“I would encourage Jamie Dimon and others to do some homework first. It is not a fraud."

By Polina Marinova
October 11, 2017

This article originally ran in Term Sheet, Fortune’s newsletter about deals and dealmakers. Sign up here.

Bart Stephens is the co-founder and managing partner of Blockchain Capital, the oldest and most active venture capital firm dedicated to blockchain technology and the cryptocurrency ecosystem. Its portfolio includes Coinbase, Ripple, and Abra. “We’re not betting on the price of Bitcoin, we’re betting on the adoption of blockchain technology,” Stephens says.

Oh, and he was one of the crypto panelists at J.P. Morgan’s SF offices while Jamie Dimon was bashing Bitcoin.

Below is a pretty frank and in-depth chat about cryptocurrency and the blockchain.

TERM SHEET: What do you think is one of the biggest misconceptions about cryptocurrency or the blockchain right now?

STEPHENS: The blockchain and cryptocurrencies have elicited an emotional response from financial incumbents. The technology is controversial and misunderstood, but that doesn’t make it any less real. I would encourage Jamie Dimon and others to do some homework first. It is not a fraud. It is not a Ponzi scheme. It’s a robust technology that is going to impact multiple industries in an additive way. Don’t discount it.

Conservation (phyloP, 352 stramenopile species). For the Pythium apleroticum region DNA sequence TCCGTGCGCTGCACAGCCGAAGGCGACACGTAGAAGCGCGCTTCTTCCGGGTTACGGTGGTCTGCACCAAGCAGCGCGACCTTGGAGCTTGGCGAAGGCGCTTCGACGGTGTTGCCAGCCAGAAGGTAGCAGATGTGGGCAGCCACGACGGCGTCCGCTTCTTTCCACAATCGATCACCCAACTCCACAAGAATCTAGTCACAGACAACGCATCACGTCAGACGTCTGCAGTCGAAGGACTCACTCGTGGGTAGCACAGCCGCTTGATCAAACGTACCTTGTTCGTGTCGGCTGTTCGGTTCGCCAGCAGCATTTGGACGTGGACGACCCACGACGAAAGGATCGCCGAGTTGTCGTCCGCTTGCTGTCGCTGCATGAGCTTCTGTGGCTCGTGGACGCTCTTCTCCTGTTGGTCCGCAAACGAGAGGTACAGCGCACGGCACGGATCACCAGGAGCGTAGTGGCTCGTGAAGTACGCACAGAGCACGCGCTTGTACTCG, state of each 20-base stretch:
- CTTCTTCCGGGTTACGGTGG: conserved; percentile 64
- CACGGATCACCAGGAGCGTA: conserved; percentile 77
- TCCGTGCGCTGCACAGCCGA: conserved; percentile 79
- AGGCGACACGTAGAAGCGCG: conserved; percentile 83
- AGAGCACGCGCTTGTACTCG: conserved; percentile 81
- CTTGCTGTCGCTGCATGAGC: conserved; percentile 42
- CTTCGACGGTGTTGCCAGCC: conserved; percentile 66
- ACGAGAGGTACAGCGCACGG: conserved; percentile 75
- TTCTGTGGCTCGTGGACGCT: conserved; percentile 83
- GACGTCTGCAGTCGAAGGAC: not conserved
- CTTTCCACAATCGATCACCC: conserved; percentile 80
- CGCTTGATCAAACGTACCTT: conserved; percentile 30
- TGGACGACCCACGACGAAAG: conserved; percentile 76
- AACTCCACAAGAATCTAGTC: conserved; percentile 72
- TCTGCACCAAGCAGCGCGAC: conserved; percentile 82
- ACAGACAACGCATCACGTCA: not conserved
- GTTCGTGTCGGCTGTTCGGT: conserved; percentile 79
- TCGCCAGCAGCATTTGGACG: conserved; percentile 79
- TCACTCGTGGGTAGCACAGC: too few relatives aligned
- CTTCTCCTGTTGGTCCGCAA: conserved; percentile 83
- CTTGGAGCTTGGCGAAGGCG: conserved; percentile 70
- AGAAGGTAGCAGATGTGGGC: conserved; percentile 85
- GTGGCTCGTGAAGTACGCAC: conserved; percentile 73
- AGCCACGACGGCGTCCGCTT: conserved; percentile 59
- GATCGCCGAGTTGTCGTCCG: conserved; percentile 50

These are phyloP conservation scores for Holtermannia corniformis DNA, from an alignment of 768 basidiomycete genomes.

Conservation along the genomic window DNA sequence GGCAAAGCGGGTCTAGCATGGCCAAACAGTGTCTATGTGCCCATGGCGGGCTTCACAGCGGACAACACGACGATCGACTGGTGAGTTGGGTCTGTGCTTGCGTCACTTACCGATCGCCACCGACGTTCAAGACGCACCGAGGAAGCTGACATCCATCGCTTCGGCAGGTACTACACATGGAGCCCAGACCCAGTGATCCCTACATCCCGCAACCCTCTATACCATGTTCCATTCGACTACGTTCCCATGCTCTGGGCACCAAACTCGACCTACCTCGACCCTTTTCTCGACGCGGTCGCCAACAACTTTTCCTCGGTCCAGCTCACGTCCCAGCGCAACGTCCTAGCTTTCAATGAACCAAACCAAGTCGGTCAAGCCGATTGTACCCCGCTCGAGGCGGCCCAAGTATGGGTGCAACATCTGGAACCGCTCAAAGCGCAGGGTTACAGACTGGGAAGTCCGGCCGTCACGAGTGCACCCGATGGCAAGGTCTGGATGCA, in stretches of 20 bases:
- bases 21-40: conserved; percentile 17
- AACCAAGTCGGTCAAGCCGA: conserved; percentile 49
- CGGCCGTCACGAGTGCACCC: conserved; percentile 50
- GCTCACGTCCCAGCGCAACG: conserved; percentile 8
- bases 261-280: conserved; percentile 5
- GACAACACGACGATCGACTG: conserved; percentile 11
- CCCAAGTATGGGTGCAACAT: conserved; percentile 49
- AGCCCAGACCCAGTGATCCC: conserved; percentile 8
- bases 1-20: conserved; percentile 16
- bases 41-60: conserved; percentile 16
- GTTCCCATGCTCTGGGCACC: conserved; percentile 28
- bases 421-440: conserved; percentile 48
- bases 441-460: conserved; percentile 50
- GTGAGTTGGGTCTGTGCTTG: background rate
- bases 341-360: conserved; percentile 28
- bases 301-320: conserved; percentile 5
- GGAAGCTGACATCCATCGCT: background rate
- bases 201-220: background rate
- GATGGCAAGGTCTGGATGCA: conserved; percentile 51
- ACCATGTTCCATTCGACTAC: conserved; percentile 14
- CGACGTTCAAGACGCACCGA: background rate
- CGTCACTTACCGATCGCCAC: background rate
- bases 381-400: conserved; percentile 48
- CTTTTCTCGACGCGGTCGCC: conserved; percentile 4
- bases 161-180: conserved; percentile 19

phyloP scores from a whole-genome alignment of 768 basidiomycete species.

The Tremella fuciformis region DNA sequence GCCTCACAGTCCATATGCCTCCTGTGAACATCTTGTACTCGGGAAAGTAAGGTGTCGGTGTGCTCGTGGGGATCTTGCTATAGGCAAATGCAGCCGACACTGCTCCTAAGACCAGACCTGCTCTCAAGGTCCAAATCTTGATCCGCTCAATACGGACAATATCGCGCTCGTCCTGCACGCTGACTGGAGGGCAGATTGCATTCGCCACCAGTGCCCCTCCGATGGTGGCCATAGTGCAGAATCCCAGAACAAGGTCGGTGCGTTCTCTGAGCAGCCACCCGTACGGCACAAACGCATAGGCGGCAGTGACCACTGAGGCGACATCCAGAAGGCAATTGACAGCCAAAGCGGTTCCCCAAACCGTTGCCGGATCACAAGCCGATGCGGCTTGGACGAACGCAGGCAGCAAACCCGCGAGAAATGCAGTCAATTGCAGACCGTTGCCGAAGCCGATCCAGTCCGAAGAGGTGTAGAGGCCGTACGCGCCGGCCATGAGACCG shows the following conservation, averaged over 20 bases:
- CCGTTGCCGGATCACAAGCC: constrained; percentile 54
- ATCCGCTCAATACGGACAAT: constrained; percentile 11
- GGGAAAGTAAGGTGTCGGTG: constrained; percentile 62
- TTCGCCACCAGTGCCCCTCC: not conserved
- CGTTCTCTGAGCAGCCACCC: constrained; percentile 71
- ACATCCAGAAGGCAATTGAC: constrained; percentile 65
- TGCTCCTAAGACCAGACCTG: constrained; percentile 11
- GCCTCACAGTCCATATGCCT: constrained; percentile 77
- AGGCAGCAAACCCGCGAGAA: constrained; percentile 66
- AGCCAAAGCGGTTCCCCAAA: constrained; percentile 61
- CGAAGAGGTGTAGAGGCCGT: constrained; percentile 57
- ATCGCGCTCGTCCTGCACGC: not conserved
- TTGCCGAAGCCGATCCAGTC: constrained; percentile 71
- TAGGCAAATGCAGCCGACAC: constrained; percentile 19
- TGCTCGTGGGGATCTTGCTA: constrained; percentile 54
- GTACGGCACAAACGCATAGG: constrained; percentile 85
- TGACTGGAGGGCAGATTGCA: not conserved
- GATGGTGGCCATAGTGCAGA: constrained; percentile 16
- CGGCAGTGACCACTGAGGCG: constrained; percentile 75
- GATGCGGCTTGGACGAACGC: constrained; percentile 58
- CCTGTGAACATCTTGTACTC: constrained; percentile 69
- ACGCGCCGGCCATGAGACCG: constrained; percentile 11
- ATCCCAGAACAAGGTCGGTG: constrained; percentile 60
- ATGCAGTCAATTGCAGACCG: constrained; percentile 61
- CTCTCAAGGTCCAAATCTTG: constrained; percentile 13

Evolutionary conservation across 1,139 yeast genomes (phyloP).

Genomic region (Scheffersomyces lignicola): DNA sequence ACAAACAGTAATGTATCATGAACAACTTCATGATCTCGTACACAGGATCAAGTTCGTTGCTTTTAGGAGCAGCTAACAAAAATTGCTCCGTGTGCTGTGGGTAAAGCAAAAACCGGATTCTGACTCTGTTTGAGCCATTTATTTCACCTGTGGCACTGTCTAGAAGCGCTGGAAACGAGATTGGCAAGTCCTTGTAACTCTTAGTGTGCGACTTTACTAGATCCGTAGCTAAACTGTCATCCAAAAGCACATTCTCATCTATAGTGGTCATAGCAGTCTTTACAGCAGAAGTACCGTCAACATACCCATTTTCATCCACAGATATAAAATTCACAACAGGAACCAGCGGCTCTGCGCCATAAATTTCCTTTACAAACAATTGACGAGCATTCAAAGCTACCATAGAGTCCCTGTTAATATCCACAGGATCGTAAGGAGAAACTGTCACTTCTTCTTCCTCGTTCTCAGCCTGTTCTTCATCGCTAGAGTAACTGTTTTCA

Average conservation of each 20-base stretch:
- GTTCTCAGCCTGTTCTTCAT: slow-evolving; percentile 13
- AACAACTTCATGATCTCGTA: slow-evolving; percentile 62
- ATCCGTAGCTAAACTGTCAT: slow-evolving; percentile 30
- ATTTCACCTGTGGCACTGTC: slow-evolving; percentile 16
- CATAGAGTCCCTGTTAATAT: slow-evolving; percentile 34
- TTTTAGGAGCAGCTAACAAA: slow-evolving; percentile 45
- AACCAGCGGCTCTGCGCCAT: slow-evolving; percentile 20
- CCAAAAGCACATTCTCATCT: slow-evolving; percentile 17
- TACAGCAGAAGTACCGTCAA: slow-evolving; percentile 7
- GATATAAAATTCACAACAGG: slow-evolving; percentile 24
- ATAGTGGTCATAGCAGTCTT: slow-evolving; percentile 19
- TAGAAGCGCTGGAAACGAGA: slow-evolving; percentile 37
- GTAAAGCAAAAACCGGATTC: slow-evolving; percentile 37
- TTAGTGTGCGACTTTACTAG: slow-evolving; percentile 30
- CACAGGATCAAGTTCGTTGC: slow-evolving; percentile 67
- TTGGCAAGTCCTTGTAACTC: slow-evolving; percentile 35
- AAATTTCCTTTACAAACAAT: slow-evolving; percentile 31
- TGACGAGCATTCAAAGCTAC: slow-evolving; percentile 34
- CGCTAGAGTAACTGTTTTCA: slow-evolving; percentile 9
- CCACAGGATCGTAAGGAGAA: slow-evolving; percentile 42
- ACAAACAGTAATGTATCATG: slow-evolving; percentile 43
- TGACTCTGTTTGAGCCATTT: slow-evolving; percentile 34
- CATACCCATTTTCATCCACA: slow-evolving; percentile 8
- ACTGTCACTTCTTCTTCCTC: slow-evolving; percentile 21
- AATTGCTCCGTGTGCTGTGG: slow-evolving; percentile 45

For too long, Silicon Valley has ignored the tsunami. Many of my friends who are at generalist VC firms dismiss this stuff out of hand because they’re not spending the time to do the homework.

Wall Street has been pretty skeptical of cryptocurrency. What are your thoughts on Jamie Dimon’s recent remarks on Bitcoin being a fraud?

While Jamie Dimon was making those comments, I was an invited speaker at JP Morgan’s offices in San Francisco to give a talk with other fund managers and clients of JP Morgan who are really curious about cryptocurrencies and the underlying blockchain technology.

So there’s a lot of hypocrisy going on with Jamie Dimon. But I would note that for every negative Jamie Dimon, I could point you to two positive Wall Street CEOs like Lloyd Blankfein at Goldman Sachs and Abigail Johnson at Fidelity, who are making constructive comments on both cryptocurrency and the blockchain.

Every new technology that is confusing, fast-moving, and disruptive is going to be controversial. You’ll see people have emotional reactions. That’s part of why Blockchain Capital exists. We know this industry requires specialization.

In the first half of the year, initial coin offerings raised more than $1 billion for blockchain-based projects — many of which consist of little more than a white paper. How do you tell scam ICOs from legitimate ones?

People are focused on the wrong thing. ICOs are a transaction, but the underlying idea of a tokenized network is more important. Tokenized networks enable entrepreneurs to have new options to finance their businesses. They can produce a token on top of the Ethereum blockchain that allows them to crowdsource capital — not just from investors, but also from future users who will help build the value of that network. Think engineers, other entrepreneurs, developers, and thought leaders.